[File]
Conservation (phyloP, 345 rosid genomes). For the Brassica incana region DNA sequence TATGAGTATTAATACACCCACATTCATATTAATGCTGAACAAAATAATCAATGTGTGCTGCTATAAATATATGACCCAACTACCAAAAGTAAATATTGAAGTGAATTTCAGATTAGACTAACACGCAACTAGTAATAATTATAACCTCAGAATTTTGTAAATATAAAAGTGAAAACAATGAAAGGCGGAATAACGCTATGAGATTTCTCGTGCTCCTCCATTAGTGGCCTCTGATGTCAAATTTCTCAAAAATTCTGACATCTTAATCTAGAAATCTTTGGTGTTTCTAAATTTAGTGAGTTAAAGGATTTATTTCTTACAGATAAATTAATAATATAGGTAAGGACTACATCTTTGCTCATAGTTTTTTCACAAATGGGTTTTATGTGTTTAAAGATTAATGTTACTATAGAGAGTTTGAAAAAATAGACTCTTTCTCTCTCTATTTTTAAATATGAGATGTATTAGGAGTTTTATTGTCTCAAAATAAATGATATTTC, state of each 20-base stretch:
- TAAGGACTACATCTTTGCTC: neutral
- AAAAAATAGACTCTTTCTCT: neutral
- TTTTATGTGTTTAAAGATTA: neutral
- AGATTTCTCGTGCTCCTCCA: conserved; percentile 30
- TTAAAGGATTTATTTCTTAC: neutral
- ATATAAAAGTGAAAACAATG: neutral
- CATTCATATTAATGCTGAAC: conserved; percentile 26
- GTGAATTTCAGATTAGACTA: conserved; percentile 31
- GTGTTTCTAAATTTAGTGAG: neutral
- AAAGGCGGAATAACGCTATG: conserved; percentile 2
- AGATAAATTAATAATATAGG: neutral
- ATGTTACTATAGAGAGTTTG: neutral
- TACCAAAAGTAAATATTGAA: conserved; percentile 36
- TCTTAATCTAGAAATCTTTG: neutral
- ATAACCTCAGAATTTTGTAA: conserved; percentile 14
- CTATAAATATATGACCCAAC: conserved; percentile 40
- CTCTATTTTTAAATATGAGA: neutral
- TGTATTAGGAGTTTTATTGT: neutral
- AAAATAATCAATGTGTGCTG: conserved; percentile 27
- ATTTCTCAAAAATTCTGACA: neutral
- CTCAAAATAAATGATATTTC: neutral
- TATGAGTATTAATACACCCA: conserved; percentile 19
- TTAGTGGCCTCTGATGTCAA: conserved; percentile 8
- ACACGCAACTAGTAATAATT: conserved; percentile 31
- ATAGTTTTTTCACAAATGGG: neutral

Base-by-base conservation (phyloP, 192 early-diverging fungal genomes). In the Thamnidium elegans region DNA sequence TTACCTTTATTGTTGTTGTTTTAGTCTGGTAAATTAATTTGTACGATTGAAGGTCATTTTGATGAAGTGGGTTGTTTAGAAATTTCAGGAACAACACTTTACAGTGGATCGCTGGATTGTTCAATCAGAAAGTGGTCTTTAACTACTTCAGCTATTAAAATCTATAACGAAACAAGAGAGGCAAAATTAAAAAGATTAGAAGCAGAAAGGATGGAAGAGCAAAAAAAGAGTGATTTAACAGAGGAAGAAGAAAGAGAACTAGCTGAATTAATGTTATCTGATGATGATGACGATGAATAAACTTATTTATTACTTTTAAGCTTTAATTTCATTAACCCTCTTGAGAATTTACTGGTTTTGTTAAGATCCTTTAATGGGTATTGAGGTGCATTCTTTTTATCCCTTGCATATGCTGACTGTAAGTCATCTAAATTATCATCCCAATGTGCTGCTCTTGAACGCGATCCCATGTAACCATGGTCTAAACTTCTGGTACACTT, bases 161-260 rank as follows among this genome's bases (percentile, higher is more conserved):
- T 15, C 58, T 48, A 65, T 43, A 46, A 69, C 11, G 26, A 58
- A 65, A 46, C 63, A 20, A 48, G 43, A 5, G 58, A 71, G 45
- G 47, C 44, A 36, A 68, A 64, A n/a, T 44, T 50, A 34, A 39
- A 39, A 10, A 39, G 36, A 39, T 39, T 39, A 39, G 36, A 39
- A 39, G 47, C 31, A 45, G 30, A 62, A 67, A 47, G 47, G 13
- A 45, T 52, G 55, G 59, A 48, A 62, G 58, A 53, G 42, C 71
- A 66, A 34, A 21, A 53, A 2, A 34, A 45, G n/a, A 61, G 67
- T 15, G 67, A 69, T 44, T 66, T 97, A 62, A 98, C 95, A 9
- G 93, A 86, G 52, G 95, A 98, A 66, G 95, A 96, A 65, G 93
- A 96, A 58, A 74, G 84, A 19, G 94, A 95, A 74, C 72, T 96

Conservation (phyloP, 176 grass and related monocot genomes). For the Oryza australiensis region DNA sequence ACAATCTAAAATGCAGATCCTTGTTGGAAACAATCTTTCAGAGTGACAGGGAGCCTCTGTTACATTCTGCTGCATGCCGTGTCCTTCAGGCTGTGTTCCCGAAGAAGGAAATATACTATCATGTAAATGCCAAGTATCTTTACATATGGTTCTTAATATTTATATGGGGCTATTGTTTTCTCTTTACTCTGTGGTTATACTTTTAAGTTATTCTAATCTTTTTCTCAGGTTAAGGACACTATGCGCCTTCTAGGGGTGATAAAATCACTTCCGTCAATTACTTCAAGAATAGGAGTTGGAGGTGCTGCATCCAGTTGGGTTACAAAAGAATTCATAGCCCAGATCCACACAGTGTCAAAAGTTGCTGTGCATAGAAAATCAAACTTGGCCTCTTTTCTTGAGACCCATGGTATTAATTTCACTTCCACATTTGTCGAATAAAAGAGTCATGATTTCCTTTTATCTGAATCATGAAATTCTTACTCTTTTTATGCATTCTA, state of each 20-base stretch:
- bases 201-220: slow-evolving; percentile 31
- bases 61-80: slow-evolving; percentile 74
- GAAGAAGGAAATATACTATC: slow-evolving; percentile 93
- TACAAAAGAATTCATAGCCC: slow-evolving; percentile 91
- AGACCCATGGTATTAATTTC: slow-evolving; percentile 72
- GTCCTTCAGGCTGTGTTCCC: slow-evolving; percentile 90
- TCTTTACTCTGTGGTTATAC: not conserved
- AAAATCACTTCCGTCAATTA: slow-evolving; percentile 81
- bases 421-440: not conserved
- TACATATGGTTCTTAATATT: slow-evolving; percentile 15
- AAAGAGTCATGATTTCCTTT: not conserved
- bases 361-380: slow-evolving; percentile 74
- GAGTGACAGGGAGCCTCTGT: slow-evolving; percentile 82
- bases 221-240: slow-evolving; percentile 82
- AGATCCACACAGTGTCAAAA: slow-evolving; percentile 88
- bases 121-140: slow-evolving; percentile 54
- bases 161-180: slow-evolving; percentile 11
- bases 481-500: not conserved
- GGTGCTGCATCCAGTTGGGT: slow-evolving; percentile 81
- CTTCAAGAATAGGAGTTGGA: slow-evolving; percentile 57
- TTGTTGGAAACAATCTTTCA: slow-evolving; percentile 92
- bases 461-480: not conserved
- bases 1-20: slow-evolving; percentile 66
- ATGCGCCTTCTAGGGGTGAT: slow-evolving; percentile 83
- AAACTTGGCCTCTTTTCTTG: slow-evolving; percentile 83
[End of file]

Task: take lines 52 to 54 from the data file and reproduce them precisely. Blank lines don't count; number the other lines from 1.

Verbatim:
- bases 221-240: slow-evolving; percentile 82
- AGATCCACACAGTGTCAAAA: slow-evolving; percentile 88
- bases 121-140: slow-evolving; percentile 54